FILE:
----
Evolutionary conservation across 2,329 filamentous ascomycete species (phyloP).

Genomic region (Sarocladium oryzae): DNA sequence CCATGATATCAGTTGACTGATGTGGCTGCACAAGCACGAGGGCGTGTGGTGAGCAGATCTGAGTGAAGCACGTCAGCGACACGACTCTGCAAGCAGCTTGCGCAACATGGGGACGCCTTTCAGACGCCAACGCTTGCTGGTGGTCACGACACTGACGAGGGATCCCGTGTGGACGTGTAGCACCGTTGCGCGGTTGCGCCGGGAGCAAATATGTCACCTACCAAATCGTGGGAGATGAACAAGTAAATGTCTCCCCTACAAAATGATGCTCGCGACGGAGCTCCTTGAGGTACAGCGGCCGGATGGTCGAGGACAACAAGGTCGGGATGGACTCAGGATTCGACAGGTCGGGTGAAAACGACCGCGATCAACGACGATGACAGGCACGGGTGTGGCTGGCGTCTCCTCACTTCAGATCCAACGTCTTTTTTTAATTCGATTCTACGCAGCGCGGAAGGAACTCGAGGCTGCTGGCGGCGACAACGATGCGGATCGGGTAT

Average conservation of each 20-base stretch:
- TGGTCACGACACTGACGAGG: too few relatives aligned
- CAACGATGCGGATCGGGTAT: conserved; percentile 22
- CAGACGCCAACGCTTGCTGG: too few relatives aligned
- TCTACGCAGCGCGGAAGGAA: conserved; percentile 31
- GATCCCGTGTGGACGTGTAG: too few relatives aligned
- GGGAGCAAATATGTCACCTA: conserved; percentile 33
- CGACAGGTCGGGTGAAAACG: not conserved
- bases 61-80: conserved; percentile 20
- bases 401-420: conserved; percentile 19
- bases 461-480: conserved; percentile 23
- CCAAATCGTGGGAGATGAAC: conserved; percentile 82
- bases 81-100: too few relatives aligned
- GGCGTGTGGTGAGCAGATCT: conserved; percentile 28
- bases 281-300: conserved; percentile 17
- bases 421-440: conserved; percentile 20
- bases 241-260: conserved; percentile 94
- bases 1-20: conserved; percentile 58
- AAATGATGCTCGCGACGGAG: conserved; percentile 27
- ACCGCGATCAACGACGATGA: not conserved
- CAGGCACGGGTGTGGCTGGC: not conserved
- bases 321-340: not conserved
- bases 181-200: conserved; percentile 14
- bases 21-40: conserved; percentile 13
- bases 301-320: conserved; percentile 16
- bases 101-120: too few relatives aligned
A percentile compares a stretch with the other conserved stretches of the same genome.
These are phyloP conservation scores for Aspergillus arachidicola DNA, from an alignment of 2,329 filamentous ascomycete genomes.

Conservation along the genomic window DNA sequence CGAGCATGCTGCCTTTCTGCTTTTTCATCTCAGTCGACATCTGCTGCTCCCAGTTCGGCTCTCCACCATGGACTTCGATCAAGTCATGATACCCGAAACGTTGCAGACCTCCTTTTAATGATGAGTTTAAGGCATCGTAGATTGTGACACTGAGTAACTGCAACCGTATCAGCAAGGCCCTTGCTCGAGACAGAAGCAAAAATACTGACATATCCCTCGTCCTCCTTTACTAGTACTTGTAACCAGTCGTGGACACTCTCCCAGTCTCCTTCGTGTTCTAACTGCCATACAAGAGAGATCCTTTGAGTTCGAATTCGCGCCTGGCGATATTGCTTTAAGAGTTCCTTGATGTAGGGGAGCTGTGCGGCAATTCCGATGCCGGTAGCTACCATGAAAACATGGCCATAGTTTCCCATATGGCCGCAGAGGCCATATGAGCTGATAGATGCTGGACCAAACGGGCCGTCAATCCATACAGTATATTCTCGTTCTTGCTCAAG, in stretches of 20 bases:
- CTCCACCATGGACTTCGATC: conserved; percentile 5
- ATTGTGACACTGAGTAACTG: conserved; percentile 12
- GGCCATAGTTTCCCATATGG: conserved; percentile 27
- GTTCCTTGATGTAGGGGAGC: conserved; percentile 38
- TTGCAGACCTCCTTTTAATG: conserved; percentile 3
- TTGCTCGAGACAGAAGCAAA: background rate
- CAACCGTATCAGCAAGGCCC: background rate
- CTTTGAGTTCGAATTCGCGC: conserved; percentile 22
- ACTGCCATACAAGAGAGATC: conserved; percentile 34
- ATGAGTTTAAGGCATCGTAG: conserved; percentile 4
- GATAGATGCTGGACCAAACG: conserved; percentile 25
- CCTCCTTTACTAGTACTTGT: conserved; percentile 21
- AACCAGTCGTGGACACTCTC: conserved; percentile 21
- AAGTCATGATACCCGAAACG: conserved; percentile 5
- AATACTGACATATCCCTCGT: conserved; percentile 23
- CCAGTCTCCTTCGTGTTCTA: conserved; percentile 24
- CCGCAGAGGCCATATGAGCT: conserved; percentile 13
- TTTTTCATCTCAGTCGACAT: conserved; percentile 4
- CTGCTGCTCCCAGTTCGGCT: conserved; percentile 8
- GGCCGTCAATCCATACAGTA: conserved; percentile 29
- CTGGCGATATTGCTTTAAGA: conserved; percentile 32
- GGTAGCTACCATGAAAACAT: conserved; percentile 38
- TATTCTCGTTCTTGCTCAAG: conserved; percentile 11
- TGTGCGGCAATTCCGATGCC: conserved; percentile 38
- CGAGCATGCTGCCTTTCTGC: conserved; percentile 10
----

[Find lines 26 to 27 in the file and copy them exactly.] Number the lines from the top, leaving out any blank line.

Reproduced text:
- bases 21-40: conserved; percentile 13
- bases 301-320: conserved; percentile 16